Kenya opposition National Super Alliance (Nasa) leader Raila Odinga has rejected the October 17 date set by the electoral commission for the repeat presidential poll.
Mr Odinga, on Tuesday said he would not accept the date because the Independent Electoral and Boundaries Commission (IEBC) failed to consult him and other stakeholders as stipulated in law.
Kenya's highest court annulled the presidential election on September 1 and ordered for fresh polls within 60 days.
The date, Mr Odinga claimed, was set by the ruling Jubilee Party and not IEBC.
Speaking in Nairobi, Mr Odinga, who was seeking presidency for the fourth time on August 8, also demanded legal and constitutional guarantees from IEBC that the repeat poll will be free and fair before the commission carries on with its preparations.
Accompanied by his running mate Kalonzo Musyoka and co-principals Musalia Mudavadi and Moses Wetang'ula, Mr Odinga said IEBC had not complied with the Supreme Court order of conducting "a free, fair and verifiable election".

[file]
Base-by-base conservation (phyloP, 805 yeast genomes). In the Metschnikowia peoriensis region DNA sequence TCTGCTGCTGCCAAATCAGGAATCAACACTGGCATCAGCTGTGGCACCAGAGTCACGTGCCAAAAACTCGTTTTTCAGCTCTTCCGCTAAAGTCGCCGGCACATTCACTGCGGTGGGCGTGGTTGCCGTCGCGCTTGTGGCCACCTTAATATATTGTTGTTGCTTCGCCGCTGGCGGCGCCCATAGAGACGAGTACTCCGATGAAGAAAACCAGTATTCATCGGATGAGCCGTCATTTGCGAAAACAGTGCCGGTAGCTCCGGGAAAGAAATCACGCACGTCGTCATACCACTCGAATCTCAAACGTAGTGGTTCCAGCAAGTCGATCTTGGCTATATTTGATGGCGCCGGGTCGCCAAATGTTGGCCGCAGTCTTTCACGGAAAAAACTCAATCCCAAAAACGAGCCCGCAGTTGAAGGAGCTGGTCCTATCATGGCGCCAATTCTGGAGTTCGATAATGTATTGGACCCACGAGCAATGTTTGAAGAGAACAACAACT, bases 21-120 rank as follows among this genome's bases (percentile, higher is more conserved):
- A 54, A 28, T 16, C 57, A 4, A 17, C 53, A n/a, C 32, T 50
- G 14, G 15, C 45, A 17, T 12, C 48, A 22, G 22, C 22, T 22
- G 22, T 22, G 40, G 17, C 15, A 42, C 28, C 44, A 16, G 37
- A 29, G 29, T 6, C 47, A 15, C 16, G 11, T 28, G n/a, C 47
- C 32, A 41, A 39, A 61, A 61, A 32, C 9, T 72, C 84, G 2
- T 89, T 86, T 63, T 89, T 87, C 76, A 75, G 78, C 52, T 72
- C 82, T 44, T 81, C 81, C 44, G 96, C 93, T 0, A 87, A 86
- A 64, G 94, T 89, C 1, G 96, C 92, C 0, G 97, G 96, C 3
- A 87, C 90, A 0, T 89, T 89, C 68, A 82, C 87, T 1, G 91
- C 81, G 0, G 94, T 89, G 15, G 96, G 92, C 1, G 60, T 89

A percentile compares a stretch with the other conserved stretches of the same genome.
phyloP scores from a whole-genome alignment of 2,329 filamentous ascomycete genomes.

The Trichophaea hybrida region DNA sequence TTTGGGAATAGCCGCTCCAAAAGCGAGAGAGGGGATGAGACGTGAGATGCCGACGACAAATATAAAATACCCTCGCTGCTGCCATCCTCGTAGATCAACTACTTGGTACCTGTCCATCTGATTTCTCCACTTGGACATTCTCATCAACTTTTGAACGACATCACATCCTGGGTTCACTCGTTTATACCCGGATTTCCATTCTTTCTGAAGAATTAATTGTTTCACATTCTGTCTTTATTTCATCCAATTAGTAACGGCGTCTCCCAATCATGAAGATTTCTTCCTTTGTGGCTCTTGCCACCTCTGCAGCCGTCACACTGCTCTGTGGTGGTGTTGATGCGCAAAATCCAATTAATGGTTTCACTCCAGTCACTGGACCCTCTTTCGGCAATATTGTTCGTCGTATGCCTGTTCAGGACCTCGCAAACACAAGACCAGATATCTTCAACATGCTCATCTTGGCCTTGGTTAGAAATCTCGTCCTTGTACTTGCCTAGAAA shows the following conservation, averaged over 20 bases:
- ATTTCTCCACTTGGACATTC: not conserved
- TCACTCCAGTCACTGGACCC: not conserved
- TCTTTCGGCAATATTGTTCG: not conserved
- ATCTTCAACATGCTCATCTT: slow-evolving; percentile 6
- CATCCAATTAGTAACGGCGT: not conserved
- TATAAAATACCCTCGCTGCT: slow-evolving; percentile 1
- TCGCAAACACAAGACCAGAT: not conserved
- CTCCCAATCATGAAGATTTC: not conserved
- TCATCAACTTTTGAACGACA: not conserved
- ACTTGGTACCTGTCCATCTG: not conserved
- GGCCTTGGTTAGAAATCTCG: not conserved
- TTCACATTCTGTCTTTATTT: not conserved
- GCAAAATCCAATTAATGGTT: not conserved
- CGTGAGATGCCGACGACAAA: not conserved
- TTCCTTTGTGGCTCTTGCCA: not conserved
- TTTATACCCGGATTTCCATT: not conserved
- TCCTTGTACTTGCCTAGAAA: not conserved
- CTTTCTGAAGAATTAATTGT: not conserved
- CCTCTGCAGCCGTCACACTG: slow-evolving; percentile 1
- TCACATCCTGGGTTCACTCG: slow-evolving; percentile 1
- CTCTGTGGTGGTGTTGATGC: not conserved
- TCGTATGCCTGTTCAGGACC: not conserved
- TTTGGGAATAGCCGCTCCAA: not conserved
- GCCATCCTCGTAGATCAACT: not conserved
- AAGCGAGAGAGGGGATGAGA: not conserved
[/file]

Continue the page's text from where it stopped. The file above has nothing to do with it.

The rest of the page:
Mr Odinga reiterated his call for staff and system changes at the at the commission, saying there would be no repeat election if the changes are not done.
He particularly demanded an audit of the technology used to transmit election results.
"It is therefore inappropriate and foolhardy for IEBC to embark on the planning of a fresh elections without full compliance with the Supreme Court orders and in the redeployment of technology in the fresh presidential election,” he said.
“We therefore demand audit of technology in full compliance with the law.”
Mr Odinga also wants a review of the register of voters and polling stations, saying there were discrepancies in the voters list during the August 8 poll.
Further, the opposition wants IEBC to give access to and to publish all reports of the transaction logs of persons who used the Kenya Integrated Electoral Management System (KIEMS) and those identified through complementary methods.
"There will be no elections on the 17th unless these our demands are met," Mr Odinga said.
The Nasa leaders spoke at the Wilson Airport as they prepared to leave for Kisii and Nyamira, in southwestern Kenya, to chase votes.